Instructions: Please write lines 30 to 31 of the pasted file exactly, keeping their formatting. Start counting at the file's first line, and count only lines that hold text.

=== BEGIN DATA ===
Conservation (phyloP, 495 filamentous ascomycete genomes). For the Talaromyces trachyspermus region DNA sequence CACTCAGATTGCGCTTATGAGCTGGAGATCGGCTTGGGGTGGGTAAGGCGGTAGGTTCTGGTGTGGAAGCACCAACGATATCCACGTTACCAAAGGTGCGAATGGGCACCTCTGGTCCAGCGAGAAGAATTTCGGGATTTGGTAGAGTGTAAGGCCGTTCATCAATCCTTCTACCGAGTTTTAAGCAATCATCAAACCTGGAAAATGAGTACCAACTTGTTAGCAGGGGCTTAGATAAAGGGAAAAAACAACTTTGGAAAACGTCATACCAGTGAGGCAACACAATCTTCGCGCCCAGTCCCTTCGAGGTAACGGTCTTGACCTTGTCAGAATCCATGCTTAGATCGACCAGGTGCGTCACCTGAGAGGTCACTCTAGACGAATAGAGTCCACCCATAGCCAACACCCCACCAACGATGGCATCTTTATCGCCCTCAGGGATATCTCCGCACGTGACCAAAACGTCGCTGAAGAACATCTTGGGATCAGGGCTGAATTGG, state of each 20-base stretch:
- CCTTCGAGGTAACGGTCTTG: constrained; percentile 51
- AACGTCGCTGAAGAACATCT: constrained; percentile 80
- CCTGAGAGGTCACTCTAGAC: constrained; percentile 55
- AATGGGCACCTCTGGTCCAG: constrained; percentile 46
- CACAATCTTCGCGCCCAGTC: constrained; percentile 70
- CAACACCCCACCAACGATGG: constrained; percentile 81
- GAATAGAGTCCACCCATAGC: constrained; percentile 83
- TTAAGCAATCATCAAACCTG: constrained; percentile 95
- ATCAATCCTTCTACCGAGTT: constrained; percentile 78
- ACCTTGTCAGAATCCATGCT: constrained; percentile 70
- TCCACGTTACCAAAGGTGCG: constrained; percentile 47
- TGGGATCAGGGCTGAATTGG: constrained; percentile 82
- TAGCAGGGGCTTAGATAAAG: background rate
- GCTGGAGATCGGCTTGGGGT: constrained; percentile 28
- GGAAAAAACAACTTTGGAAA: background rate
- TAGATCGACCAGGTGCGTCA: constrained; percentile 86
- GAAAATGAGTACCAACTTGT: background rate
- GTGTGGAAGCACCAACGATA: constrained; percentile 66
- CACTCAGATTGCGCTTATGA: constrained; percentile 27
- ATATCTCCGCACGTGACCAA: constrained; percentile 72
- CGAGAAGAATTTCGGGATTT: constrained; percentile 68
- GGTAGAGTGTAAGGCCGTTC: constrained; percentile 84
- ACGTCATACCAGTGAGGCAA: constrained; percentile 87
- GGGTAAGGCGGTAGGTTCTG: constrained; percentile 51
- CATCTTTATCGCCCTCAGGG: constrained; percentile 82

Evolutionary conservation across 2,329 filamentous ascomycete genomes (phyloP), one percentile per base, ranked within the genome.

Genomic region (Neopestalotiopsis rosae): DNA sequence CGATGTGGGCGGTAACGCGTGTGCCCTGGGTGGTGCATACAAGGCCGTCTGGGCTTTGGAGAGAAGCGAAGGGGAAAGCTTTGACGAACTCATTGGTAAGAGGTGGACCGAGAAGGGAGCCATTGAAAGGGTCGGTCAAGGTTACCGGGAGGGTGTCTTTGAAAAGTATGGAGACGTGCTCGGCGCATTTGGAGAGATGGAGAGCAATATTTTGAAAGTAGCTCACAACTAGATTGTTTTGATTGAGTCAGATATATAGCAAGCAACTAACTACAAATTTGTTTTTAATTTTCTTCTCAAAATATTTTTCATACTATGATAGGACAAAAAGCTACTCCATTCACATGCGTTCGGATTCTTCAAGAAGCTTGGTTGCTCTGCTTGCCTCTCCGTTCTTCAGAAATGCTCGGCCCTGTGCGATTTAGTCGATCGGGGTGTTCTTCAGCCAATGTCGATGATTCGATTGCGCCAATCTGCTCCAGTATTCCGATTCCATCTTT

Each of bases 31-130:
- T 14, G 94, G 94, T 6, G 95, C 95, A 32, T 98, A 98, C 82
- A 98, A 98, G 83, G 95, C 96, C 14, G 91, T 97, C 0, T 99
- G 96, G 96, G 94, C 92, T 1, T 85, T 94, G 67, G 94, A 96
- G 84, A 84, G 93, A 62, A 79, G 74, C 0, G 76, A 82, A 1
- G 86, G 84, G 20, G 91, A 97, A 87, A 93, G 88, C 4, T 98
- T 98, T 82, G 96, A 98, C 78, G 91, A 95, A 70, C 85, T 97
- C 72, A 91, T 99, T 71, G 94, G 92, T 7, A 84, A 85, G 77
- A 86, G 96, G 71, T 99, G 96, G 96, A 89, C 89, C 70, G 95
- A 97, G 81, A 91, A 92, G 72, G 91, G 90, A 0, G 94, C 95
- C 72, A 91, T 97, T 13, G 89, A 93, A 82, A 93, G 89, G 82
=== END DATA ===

- T 14, G 94, G 94, T 6, G 95, C 95, A 32, T 98, A 98, C 82
- A 98, A 98, G 83, G 95, C 96, C 14, G 91, T 97, C 0, T 99